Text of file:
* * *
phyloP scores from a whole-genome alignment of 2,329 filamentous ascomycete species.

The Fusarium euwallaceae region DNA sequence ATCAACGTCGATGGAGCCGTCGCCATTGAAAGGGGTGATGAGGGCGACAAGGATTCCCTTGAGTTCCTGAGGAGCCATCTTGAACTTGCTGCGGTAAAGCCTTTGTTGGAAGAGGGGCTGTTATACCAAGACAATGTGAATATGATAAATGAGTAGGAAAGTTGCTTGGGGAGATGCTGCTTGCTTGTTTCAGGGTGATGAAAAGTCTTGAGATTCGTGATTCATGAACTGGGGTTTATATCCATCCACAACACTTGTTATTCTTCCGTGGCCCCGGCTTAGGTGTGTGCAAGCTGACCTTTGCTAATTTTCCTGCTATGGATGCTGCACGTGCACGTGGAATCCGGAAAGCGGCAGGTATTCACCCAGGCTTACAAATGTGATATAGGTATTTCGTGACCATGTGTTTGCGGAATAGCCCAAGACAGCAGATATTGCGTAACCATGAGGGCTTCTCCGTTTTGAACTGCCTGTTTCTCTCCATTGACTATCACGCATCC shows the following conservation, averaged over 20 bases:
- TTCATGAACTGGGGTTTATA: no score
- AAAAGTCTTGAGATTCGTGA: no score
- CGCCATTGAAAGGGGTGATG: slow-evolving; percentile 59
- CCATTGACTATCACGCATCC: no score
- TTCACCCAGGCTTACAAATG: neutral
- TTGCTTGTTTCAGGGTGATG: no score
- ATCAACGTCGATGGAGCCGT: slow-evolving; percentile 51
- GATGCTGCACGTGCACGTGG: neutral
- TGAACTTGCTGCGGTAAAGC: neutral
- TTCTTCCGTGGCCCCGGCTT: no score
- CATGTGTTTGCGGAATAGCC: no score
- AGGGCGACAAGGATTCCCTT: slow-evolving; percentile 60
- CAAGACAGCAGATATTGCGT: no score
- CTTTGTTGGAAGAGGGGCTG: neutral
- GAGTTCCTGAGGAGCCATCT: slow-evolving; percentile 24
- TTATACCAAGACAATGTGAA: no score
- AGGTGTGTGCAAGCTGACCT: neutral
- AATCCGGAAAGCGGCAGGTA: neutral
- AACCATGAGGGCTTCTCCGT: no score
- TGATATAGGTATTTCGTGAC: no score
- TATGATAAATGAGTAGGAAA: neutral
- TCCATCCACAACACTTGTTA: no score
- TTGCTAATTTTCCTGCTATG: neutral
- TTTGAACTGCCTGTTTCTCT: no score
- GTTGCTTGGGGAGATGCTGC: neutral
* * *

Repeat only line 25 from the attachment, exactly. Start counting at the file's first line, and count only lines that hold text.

- TTGCTAATTTTCCTGCTATG: neutral